Tuesday, October 16, 2007

Enervetic Processions of the Robinson

For the past several weeks, Perry Robinson has been trying to due a cutesy, guilt-by-association number on Calvinism by drumming up some facile parallels between Calvin, Ockham, Origen, and Manichaeus. Since Perry is a reasonably bright and astute individual, he must know that this is a fallacious line of argument. The fact that he resorts to such sophistries says a lot about the sorry state of his own position.

But let’s move on to another argument. He thinks that Jn 10:17-18 is a prooftext for libertarian freedom:


He didn’t bother to explain himself in his original post. It’s only in the course of the point/counterpoint in the combox that he gradually explains himself. Moreover, there’s a backwards quality to his reasoning—by saying towards the end what he should have said at the outset. For that reason, I’m going to rearrange the order of his responses a bit, proceeding somewhat in reverse order.

“At the very least, Christ’s choice is to die or not to die. Second, the passage seems to indicate the power to choose to die or not to die. Those seem like genuine alternatives to me. His choice to die isn’t determined by a subordination of the human power of choice to the divine.”

Apparently, Robinson he takes the clause, “I have power to lay it down, and I have power to take it again,” to mean, “I have the (libertarian) freedom to die, and I have the (libertarian) freedom to refrain from dying.”

But there are several problems with this interpretation:

i) Even if the passage implied freedom of choice, that doesn’t single out libertarianism—for a compatibilist could easily interpret the passage consistent with compatibilism. Surely Robinson must know that.

ii) The distinction in v17 is not between two alternative outcomes: to die or to avoid dying. To the contrary, the distinction is between dying and coming back to life: between the crucifixion and the resurrection.

iii) Furthermore, these do not stand in opposition to each other, as if he chooses to do the one to the exclusion of the another. To the contrary, he does both—one right after the other.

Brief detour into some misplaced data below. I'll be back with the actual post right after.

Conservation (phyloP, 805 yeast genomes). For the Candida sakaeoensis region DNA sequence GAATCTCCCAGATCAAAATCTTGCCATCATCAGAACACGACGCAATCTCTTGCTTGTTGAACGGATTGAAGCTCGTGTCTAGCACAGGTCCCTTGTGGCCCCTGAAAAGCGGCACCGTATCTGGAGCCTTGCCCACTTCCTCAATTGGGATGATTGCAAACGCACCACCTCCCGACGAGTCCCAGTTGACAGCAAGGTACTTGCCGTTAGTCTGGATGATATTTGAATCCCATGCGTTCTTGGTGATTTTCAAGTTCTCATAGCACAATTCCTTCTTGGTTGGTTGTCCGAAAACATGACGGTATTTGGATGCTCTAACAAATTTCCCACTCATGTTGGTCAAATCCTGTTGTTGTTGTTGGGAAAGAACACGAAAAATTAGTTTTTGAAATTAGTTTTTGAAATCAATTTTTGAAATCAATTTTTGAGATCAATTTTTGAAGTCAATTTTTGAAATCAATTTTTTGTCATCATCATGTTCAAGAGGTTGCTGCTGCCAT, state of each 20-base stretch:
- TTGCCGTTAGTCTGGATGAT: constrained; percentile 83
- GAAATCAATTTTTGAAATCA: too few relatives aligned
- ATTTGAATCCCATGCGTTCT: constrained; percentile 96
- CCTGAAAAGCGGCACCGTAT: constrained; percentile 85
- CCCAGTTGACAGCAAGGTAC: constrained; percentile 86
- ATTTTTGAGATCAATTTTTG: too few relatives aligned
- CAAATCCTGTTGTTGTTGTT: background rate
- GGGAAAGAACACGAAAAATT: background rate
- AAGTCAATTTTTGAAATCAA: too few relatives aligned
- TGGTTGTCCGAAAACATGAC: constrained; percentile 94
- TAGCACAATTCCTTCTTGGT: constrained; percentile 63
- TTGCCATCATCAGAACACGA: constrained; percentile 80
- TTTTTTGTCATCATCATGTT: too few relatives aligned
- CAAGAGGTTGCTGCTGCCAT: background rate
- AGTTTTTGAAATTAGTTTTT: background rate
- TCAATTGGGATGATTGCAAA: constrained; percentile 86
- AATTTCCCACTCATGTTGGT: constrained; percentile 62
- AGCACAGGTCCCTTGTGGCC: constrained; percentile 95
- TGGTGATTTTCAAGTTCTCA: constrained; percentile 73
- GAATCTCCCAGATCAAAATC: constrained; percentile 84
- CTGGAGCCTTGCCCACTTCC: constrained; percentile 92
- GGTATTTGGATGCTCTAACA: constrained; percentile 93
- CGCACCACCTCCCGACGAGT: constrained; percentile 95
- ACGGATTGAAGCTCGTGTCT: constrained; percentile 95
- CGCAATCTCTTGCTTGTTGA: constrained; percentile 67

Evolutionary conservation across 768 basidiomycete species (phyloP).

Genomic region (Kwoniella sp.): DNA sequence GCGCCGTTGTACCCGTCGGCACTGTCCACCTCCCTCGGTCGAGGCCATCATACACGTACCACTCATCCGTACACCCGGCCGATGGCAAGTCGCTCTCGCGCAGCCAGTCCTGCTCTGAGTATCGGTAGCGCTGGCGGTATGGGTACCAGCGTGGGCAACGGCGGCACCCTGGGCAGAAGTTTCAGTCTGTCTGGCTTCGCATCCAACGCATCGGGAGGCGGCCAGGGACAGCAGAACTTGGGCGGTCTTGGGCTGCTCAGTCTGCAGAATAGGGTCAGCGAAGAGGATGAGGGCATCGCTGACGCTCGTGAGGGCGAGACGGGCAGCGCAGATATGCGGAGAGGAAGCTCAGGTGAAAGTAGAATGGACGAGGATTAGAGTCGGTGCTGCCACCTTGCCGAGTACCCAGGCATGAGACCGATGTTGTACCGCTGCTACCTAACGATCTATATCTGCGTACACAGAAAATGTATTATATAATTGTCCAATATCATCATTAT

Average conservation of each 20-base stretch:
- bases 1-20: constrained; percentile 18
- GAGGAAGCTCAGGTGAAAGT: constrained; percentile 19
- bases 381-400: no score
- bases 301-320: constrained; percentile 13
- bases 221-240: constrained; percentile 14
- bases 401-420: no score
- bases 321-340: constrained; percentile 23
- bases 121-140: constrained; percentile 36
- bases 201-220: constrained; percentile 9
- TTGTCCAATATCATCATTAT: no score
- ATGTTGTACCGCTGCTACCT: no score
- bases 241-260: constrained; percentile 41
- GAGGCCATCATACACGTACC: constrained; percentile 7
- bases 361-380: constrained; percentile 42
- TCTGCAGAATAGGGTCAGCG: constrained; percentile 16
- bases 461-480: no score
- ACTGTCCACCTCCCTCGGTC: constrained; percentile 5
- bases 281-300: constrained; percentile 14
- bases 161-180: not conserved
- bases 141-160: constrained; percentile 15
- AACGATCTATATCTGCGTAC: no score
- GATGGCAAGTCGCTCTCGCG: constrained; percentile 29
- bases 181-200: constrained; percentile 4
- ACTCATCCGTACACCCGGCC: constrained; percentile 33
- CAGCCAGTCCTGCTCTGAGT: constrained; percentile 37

Indeed, we probably have a purpose clause: he dies in order that he may rise again (Cf. Carson, Keener, Morris). The crucifixion is instrumental in facilitating the resurrection—as a means to an end.

iv) In addition, this is not about the “power to choose,” but the “authority” to act. He has this “command from the Father.” He is authorized to do this.

So Perry’s exegesis, if you can even call it that, is thoroughly incompetent. But that comes as no surprise. As Timothy Ware admits, “Biblical theology is not a field in which twentieth-century Orthodox have excelled,” The Orthodox Church (Penguin Books 1997), 337. And they evidently are making no progress in the 21C either.

“The question is not whether Christ had a ‘choice’ so much as whether the choice was ‘free.’ Was Christ free or was he predestinated to choose one option over the other? It would seem that doing the act of his own ‘accord’ would be sufficient to show that it was free, since it would exclude an external predestinating decree.”

i) This is yet another example of Perry’s acontextual exegesis, if you can even call it exegesis. Perry is alluding to one clause, while disregarding the other, earlier clause to which it’s related: “No one takes it from me, but I lay it down of my own accord.”

So what does the clause, “I lay it down of my own accord” stand in contrast to? To the statement that “No one takes it from me.”

In terms of the Johannine narrative, what this means is that his enemies will not be able to take his life before the appointed time.